If you've been following the blog recently, you'll know that Sue and I have been having some lively discussions in the comments of the previous blogpost that related to autism and loneliness. One of the questions Sue asked me was why I thought mastery of key developmental milestones is absent or delayed in autism.
I undertook to answer this by quoting from an article I wrote that was published in the UK journal 'Good Autism Practice'. The citation for the full article in case anyone wants to read it is: 'Why a developmental approach is crucial in supporting children and adults with autism: using the principles and practice of Relationship Development Intervention within an alternative school setting' Good Autism Practice Volume 14, issue 1, May 2013.
Here is the excerpt:
'In autism, something interferes with brain development early in life which derails the typical developmental process. In typical development, parents establish patterns which the baby comes to rely on: e.g. right after birth: the pattern of feed, rock, sleep, change; after a few weeks: the pattern of feed, rock, sleep, change, play. The baby comes to know that when s/he cries, the parent will come and take whatever action is appropriate to sooth him and/or provide him with stimulation. In this way, the baby learns to trust the pattern and the associated adult. Parents adjust their response in relation to the feedback they get from the baby. If the baby is still unhappy when she has been fed, the parent tries winding her to see if this will settle her. If this doesn’t work, the parent tries rocking her, playing with her etc. until she settles.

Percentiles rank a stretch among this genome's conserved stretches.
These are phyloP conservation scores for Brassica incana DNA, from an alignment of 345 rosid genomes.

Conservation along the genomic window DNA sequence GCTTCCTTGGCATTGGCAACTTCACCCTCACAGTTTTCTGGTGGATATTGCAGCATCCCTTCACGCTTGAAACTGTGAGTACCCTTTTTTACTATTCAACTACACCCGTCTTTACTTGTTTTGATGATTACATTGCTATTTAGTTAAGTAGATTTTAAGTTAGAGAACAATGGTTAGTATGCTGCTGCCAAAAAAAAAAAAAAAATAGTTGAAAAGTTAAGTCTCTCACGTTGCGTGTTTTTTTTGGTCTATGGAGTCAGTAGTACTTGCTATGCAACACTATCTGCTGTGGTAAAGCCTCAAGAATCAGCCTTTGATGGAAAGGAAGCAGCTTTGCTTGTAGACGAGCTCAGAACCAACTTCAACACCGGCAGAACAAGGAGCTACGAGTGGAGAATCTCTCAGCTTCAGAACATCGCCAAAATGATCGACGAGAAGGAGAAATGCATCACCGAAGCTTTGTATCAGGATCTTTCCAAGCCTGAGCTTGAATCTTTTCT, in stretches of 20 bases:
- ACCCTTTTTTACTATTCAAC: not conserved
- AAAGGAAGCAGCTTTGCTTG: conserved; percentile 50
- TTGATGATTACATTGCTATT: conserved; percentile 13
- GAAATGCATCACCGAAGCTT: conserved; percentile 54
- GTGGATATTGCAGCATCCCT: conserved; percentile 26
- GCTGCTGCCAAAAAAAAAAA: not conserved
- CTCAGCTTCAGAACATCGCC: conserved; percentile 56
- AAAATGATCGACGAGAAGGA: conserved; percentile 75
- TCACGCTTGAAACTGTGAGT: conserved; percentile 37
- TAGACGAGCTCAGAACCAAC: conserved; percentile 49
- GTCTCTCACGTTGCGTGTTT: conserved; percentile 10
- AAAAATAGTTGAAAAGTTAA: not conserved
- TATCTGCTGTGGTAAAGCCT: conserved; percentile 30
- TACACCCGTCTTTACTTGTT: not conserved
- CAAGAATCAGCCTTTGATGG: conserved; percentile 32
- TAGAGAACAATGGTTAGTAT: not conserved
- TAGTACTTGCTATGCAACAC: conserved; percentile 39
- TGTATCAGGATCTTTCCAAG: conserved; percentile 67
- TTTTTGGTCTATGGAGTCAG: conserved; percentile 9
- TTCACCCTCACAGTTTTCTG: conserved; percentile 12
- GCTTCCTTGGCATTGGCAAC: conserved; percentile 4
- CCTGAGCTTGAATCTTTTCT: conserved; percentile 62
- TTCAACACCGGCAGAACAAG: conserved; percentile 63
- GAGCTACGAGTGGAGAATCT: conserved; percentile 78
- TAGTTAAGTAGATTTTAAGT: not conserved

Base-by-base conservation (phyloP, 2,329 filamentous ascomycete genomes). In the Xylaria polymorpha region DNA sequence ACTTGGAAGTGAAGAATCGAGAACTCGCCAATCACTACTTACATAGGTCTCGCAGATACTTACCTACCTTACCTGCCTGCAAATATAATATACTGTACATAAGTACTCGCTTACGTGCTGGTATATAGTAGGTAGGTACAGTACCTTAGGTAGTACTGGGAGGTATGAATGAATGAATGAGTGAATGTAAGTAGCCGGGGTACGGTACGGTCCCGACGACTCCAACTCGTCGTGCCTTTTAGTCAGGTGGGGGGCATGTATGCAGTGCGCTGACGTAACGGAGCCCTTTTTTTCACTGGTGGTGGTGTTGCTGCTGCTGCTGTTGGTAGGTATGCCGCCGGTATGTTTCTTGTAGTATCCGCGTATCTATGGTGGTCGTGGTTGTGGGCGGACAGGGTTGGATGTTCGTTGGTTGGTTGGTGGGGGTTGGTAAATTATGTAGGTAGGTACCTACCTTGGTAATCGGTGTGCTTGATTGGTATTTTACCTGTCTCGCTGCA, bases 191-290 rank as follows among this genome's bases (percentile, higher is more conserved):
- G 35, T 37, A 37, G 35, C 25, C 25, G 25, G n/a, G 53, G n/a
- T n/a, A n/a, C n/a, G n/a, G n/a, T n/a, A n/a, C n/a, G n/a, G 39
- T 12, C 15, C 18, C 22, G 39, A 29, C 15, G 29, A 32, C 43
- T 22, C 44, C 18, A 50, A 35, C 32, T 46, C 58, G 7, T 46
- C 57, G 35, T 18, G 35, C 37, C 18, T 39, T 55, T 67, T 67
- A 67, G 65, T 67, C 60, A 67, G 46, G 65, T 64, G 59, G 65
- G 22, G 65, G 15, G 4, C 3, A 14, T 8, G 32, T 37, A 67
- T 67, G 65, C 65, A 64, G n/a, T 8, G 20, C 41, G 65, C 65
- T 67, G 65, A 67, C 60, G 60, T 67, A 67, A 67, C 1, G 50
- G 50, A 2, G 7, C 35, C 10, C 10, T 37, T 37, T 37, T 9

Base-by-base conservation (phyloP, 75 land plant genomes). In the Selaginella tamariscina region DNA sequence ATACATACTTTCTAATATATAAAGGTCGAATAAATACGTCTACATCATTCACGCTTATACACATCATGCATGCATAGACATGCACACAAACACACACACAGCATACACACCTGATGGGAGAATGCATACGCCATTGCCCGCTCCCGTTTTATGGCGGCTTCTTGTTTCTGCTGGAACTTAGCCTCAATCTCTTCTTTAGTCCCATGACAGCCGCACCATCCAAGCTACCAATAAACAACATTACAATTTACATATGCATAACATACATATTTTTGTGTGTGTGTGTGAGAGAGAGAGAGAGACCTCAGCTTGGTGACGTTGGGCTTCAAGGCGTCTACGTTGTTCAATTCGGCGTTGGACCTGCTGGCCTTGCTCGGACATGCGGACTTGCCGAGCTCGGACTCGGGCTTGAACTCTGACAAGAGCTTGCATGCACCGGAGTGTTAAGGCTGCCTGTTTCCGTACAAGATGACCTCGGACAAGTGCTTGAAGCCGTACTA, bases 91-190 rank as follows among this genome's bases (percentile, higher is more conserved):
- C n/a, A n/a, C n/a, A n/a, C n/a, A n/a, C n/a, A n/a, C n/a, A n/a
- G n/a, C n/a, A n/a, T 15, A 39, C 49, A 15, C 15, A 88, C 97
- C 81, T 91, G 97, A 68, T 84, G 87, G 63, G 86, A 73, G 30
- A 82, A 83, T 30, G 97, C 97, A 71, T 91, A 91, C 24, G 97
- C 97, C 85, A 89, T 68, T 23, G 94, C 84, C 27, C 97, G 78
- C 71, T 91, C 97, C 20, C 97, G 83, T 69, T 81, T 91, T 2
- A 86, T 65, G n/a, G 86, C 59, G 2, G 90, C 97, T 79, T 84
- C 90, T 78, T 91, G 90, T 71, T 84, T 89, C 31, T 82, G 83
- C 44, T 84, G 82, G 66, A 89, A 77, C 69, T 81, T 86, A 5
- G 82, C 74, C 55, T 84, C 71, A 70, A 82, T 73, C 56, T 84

These patterns also set the stage for emotional self-regulation: the baby learns that if s/he is upset, the adult will provide comfort. Emotional regulation is a process that starts out as a shared activity between two or more people (co-regulation) and becomes internalised as the child develops.